Having said that, there are scenarios, like DataWarehouse ETL, where using UNION ALL and then removing duplicates may be more performant than using UNION. So, I suppose, you would have to do some experimentation on what works better for your workload.

    HTH.

    • I would have to disagree. The OR option doesn’t detect duplicates and eliminate them. Yet the UNION operator is doing this. UNION ALL would be the equivalent to the OR statement.

      To make the first query the equivalent of a UNION, not a UNION ALL you would need to rewrite the first query to

      SELECT DISTINCT ProductID,SalesOrderID, SalesOrderDetailID FROM Sales.SalesOrderDetail
      WHERE ProductID = 714 OR ProductID =709
      OR ProductID =998 OR ProductID =875
      OR ProductID =976 OR ProductID =874

      Your comment is awaiting moderation.

  3. Hi Dinesh, thanks for this article! Just a comment to the last example – the query in the Scenario 4 is incorrect, it’s just copied from the Scenario 3. There should be “SELECT SalesOrderID, SalesOrderDetailID …” instead of “SELECT * …”

  4. You forgot the IN() syntax. It is defined as a chain of ORs in the Standards. However, Some SQL products treat it as special cases when the list is long enough. The two internal optimizat6ions are:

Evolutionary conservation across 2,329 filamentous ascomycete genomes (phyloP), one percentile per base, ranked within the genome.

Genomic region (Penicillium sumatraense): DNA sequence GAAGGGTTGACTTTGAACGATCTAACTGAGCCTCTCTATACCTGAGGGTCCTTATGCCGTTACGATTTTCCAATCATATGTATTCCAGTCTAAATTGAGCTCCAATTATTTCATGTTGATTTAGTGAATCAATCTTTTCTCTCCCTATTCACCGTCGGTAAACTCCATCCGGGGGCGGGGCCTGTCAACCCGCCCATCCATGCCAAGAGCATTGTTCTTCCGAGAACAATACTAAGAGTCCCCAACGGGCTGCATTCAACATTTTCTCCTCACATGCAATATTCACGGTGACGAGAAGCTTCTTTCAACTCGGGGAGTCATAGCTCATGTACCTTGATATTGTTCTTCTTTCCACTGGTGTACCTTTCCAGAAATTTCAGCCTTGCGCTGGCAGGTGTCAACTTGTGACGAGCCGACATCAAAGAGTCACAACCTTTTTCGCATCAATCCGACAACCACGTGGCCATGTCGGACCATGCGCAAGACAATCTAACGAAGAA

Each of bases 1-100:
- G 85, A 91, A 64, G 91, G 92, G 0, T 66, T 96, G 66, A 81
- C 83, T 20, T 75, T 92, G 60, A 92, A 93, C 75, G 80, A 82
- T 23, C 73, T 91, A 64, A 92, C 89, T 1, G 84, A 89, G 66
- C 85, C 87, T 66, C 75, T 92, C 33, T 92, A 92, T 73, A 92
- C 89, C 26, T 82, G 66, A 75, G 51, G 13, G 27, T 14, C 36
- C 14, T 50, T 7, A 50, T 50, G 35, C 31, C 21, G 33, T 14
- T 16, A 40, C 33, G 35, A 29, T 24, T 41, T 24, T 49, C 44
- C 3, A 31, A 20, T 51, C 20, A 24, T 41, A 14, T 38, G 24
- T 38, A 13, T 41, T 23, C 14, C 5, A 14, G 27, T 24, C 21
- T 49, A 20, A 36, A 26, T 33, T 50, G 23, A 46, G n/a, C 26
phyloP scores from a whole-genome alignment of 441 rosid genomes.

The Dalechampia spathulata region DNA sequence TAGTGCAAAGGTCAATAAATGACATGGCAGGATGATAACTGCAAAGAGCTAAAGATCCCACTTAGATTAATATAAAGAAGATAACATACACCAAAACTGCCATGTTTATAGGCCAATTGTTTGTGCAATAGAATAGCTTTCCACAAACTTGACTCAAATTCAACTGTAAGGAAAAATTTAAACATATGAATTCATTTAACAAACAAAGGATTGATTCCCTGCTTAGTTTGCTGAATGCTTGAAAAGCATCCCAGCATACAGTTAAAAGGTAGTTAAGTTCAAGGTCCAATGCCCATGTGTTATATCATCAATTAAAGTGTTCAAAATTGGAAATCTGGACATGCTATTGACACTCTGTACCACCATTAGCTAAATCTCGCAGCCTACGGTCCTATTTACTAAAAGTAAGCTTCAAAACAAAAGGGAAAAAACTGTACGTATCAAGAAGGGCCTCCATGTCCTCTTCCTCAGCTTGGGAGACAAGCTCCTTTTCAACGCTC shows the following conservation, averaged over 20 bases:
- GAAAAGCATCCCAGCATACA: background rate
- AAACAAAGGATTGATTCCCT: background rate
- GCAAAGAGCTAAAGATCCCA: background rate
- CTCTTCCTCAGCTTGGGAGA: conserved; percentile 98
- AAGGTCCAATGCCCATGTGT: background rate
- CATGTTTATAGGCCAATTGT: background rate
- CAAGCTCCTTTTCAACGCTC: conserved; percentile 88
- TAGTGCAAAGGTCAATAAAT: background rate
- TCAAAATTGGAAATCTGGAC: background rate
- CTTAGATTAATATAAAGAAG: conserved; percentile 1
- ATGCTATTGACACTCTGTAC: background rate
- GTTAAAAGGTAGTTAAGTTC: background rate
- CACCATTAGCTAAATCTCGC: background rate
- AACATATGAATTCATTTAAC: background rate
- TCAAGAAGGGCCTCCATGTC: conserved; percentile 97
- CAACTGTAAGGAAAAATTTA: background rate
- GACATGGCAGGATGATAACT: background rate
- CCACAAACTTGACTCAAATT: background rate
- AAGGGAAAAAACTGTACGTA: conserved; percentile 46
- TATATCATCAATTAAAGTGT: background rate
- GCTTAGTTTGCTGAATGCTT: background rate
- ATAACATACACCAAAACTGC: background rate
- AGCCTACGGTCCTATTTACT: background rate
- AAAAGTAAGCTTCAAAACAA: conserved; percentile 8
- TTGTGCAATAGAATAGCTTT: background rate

1) Put the list is put into a hash table so access is done in one probe
    2) Put the list into a tree structure, like a heap sort tree, so it is searched in log2(n) probes.

  5. Nice.

    There is also using an INSERT which your original would have six queries instead of one set. I find this sometimes to be quicker.

  6. This is very informative, however what if we use IN clause instead of OR or UNION.. as in most of the cases IN or EXIST comes to mind if we have to compare to a list of values

  7. “You can see from the above table the UNION query is not performing well as the OR query though both are retuning same no of rows (3854).These results indicate that, for the above scenario UNION should be used.”

    Are you sure of your conclusion here? Surely in the above scenario UNION should NOT be used?

    Also beware of using UNION to remove duplicates, as it will remove also duplicates in each record set. e.g. if you have a table (tbl) with 1 field (myfield) and 2 rows (both rows contain ‘abc’) then

    select myfield from tbl
    UNION
    select myfield from tbl

    will return just one row (whereas UNION ALL would return 4).

  8. At the end of Scenario #1 you say “You can see from the above table the UNION query is not performing well as the OR query though both are retuning same no of rows (3854).These results indicate that, for the above scenario UNION should be used.”

    So you are recommending that even though the UNION uses more CPU, more reads, takes longer, that it is still the recommended operator ??? Perhaps I am missing something, or perhaps it is just a type-o.

  9. Eek. UNION is most certainly not a like for like replacement for an OR operator.